When a ginormous divergence such as we're seeing here exists, one of two things tends to happen. Either the areas beaten down and lagging experience a reversion to the mean and improve, or the areas that are leading stall out.
But in this case, it is hard to see how this divergence is going to correct itself in the near term. For example, I own a bunch of COVID darlings. And no, I don't plan on selling any of them anytime soon in favor of energy stocks, airlines, hotels or banks! (Although I did start nibbling at Bank America - BAC - last week.)
In closing, I guess my point is that while I understand that there are many strong reasons for hope and that America WILL win out, I also believe the win (i.e. a return to pre-COVID growth) is going to take a while (many respected analysts are talking a couple years). As such, I'm not sure just assuming away the recovery process is appropriate in the near-term.
However, I'd love to be wrong and see the stock market in the black by the end of the year!
Weekly Market Model Review
Each week we do a disciplined, deep dive into our key market indicators and models. The overall goal of this exercise is to (A) remove emotion from the investment process, (B) stay "in tune" with the primary market cycles, and (C) remain cognizant of the risk/reward environment.
The Major Market Models
We start with six of our favorite long-term market models. These models are designed to help determine the "state" of the overall market.
There are three changes to report on the Primary Cycle board this week. But first, it is worth noting that there are no longer any buy signals on the board and that the historical return of the S&P 500 when the models are in their current states has is now negative at -3.66%. The first change was the NDR Risk/Reward Model moving from neutral to negative. On the other side of the coin, the Global Risk Model upticked into the neutral zone. And finally, our Fundamental model slipped from positive to neutral. So, unless there is a medical breakthrough in the near-term, it is probably best to curb one's enthusiasm about the upside potential of the stock market.
* Source: Ned Davis Research (NDR) as of the date of publication. Historical returns are hypothetical average annual performances calculated by NDR. Past performances do not guarantee future results or profitability - NOT INDIVIDUAL INVESTMENT ADVICE. View My Favorite Market Models Online
The State of the Fundamental Backdrop
Next, we review the market's fundamental factors in the areas of interest rates, the economy, inflation, and valuations.
There are no changes to the Fundamental Factors board this week. Overall, the board remains on the high side of neutral with an historical average return below the market's mean. But, as I've been saying, the Economic Composite is clearly out of sync with reality as most of the indicators are longer-term and only updated monthly and/or quarterly. The same can be said for the Earning Composite. So, I think it is safe to say that the fundamentals suggest that risk remains elevated.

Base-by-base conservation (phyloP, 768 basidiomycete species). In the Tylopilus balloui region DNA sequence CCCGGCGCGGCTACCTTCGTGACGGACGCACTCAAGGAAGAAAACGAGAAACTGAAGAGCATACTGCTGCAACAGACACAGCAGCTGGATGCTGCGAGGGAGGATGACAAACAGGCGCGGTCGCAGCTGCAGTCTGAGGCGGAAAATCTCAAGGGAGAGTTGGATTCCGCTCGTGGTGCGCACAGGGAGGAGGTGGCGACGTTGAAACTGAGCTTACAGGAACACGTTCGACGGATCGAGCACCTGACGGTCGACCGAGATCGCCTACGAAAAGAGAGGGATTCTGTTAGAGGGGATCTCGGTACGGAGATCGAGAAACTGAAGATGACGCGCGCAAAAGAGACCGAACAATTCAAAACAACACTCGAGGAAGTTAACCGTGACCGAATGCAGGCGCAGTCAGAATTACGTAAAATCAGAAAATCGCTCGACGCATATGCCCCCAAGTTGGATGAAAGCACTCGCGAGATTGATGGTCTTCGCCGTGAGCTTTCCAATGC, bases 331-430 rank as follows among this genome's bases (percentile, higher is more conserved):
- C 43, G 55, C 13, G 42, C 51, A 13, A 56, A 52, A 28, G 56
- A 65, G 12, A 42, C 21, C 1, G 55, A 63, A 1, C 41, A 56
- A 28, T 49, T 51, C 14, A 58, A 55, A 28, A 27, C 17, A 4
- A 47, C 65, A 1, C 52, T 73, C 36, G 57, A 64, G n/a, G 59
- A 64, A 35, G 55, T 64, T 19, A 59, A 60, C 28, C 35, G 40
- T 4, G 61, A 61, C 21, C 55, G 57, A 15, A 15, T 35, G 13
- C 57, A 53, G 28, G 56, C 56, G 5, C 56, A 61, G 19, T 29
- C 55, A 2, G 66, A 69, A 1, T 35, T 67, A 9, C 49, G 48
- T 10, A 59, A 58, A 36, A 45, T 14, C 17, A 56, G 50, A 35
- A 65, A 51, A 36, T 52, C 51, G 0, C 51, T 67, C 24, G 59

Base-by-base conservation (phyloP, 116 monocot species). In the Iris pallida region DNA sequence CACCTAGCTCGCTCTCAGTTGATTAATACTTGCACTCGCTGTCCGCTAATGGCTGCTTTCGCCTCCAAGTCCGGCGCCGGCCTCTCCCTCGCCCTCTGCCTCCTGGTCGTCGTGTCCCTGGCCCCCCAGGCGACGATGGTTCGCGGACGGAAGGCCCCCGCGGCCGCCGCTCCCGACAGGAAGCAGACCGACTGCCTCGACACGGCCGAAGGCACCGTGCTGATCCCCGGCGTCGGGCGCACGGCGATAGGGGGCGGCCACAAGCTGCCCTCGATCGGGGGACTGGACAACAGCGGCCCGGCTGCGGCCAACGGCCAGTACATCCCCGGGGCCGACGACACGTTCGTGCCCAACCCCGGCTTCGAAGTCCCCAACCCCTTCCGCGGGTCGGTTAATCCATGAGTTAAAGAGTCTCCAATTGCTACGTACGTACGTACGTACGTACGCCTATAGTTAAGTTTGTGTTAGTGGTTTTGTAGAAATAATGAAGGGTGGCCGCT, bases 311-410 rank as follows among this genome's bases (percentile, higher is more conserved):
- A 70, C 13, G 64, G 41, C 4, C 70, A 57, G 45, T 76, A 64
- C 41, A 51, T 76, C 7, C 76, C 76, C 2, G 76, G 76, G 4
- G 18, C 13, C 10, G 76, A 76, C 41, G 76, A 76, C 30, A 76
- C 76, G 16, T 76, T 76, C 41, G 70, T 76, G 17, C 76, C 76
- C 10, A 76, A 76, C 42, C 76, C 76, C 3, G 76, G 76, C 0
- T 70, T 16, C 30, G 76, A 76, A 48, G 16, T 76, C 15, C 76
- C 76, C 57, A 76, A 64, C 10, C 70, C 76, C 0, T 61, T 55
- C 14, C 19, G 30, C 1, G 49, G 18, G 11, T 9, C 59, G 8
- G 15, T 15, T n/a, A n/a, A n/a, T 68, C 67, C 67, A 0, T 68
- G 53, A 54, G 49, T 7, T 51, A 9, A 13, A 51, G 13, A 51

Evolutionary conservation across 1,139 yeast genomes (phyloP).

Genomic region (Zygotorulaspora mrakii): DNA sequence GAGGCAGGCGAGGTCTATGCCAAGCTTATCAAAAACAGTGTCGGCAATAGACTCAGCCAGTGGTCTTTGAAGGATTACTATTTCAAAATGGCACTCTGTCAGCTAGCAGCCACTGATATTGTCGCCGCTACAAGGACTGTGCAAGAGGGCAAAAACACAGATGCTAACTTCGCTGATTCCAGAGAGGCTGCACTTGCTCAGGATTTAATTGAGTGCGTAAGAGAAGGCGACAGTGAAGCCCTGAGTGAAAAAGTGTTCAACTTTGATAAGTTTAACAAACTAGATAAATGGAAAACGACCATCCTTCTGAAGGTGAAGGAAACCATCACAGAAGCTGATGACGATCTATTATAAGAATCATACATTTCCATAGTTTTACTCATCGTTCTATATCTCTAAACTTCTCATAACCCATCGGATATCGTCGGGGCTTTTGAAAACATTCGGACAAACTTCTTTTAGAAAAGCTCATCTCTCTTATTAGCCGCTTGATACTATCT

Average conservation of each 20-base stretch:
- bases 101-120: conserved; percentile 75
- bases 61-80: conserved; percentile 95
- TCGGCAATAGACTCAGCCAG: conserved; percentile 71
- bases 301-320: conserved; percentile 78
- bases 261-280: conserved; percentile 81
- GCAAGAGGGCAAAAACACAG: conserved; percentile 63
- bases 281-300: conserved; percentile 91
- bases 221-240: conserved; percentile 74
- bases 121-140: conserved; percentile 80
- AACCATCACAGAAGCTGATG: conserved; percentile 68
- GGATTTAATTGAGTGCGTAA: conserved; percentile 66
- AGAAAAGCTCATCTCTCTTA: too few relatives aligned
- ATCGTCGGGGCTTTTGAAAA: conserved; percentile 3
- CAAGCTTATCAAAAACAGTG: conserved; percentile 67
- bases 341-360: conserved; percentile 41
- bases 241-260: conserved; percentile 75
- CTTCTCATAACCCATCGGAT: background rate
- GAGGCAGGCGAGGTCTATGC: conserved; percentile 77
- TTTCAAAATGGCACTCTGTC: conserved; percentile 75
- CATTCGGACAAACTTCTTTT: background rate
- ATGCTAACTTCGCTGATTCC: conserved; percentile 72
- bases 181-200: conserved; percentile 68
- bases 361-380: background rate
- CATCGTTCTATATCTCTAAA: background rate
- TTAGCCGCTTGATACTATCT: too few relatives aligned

* Source: Ned Davis Research (NDR) as of the date of publication. Historical returns are hypothetical average annual performances calculated by NDR. Past performances do not guarantee future results or profitability - NOT INDIVIDUAL INVESTMENT ADVICE. View Fundamental Indicator Board Online
The State of the Trend
After looking at the big-picture models and the fundamental backdrop, I like to look at the state of the trend. This board of indicators is designed to tell us about the overall technical health of the current trend.
There are no changes to the Trend board this week. And while the market enjoyed serious joyride to the upside in April, the trend indicators suggest that all is not well. This would appear to support the theme that stocks have decoupled from economic reality at this stage and may have a little too much "hope" priced into the indices.
NOT INDIVIDUAL INVESTMENT ADVICE. View Trend Indicator Board Online
The State of Internal Momentum
Next, we analyze the "oomph" behind the current trend via our group of market momentum indicators/models.
When compared to last week's readings, it appears that there was some slippage on the Momentum Board. While the Short-Term Trend & Breadth Confirm model upticked to a buy, both the Volume and Breadth Thrust indicators fell from positive to neutral. The good news for the bull camp is that the market still has some "mo" behind it. So, if our heroes in horns can stave off the current bear attack, momentum could carry stocks higher - especially in the small- and mid-cap areas.
* Source: Ned Davis Research (NDR) as of the date of publication. Historical returns are hypothetical average annual performances calculated by NDR. Past performances do not guarantee future results or profitability - NOT INDIVIDUAL INVESTMENT ADVICE. View Momentum Indicator Board Online
Early Warning Signals
Once we have identified the current environment, the state of the trend, and the degree of momentum behind the move, we then review the potential for a counter-trend move to begin. This batch of indicators is designed to suggest when the table is set for the trend to "go the other way."
The bad news is the Early Warning board is now lining up for the bears. While two of the three sentiment models continue to suggest that there is still too much negativity in the market, the rest of the board argues that the table is now set nicely for a reversal. As such, some downside testing would not be surprising in the near-term.
* Source: Ned Davis Research (NDR) as of the date of publication. Historical returns are hypothetical average annual performances calculated by NDR. Past performances do not guarantee future results or profitability - NOT INDIVIDUAL INVESTMENT ADVICE. View Early Warning Indicator Board Online
Thought For The Day:
Character is much easier kept than recovered. -Thomas Paine